So, how do carriers operate today? The newest and biggest aircraft carriers today are part of the Nimitz class carriers. The most resent Nimitz carriers are also known as supercarriers because they don’t run by oil or gas, but are powered by nuclear reactors. With these reactors they can run for 15-20 years without refueling!!
These lines here are where a system called the “catapult” would be on a carrier. Here’s what a catapult looks like.
Carrier planes all have two extendable hooks, one in between the front two wheels and one on the rear. In this case they use the front hook to hold onto the catapult. A catapult is the length of a football field and is used to get planes airborne in a shorter amount of space and time. When a plane is connected to the catapult, the catapult officer begins filling that big container with high-pressure steam. The Jet-Blast-Deflector is raised just before the pilot guns the engines. The plane doesn’t move, though, until the steam is at the right pressure-level and the hold back bar,(The red and white bar in the pic) here, along with the steam are both released at the same time, by the catapult officer.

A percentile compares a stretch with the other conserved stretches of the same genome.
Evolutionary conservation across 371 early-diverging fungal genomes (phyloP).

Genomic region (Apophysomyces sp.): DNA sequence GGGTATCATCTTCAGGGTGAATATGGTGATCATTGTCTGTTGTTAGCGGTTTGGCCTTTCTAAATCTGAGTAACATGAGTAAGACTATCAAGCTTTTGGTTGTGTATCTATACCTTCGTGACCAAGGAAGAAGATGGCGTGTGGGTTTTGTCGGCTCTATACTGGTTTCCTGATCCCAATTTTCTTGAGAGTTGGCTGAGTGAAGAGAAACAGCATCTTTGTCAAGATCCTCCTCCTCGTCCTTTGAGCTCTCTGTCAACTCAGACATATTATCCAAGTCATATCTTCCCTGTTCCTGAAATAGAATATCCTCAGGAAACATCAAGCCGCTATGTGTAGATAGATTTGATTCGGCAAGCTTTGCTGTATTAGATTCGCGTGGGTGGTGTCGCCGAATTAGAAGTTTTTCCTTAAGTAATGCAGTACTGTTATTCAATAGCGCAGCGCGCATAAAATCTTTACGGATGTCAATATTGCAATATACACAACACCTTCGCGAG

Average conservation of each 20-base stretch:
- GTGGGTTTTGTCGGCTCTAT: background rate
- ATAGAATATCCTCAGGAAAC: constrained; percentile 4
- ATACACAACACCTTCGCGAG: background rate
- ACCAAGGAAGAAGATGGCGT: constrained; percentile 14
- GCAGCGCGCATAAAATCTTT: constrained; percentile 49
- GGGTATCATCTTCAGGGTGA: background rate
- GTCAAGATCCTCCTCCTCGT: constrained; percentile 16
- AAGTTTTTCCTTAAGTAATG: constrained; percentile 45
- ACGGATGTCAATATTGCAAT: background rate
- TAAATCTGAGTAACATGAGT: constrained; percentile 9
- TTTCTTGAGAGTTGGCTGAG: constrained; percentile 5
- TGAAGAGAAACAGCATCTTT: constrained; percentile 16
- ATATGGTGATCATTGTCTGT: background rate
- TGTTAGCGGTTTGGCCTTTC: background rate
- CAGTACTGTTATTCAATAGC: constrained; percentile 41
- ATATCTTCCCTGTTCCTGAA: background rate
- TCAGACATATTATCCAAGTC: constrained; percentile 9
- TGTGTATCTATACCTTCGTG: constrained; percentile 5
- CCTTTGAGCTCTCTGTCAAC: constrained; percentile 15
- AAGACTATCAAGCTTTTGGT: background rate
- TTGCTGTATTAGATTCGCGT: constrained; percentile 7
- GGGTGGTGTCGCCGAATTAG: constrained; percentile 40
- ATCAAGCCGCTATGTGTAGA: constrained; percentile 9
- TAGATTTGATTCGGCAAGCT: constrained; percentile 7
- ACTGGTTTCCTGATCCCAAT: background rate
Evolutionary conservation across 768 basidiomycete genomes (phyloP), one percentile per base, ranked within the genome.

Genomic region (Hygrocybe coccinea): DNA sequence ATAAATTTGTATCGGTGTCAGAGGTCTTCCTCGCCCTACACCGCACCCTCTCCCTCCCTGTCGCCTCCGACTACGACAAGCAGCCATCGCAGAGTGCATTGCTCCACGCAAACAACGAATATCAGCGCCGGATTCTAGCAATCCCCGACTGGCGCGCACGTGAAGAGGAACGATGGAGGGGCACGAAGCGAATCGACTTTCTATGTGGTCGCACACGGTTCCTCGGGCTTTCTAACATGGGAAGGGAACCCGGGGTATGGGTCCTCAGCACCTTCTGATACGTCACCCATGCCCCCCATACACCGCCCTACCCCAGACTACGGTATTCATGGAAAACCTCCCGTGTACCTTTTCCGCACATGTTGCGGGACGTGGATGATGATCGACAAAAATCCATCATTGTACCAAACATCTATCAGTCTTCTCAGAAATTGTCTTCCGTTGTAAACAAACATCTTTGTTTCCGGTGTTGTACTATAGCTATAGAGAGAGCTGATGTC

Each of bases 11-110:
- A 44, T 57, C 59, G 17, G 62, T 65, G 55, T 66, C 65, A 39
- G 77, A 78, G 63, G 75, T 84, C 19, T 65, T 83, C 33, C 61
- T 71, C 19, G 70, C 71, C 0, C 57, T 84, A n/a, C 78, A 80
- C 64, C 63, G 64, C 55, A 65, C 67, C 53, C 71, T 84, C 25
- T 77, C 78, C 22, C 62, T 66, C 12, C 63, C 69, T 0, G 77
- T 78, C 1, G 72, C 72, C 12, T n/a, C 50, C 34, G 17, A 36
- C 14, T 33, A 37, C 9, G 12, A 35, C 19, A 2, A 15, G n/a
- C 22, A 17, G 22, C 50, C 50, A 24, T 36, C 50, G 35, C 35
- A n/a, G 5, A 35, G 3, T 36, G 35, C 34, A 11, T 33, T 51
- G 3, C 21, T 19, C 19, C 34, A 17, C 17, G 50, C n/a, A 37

As a plane is landing its tail hook is suppose to grab onto one of these cables and the moment the wheels touch the deck the pilot puts the plane into full throttle. That way, with the runway angled differently, if the pilot happens to miss the cables he can get airborne again without plowing through everything on deck. When the plane does grab one of the cables, hydraulics under the deck help by absorbing the energy and bringing the plane to a stop without breaking off the tail hook. With this system a plane going 150 mph can be stopped in two seconds.
Once the plane has unhooked from the cable it is either moved to the side and strapped down or put onto one of the giant elevators to be lowered to the hangar deck just below. This is where the aircraft are stored if they need repairs or if they’re not needed on the flight deck.
Carriers even have their own battle groups. A carrier’s typical battle group usually has around 6 support ships and 2 submarines. While the support ships are defending the carrier, all the aircraft can be busy making an attack. This makes for a very effective battle group.
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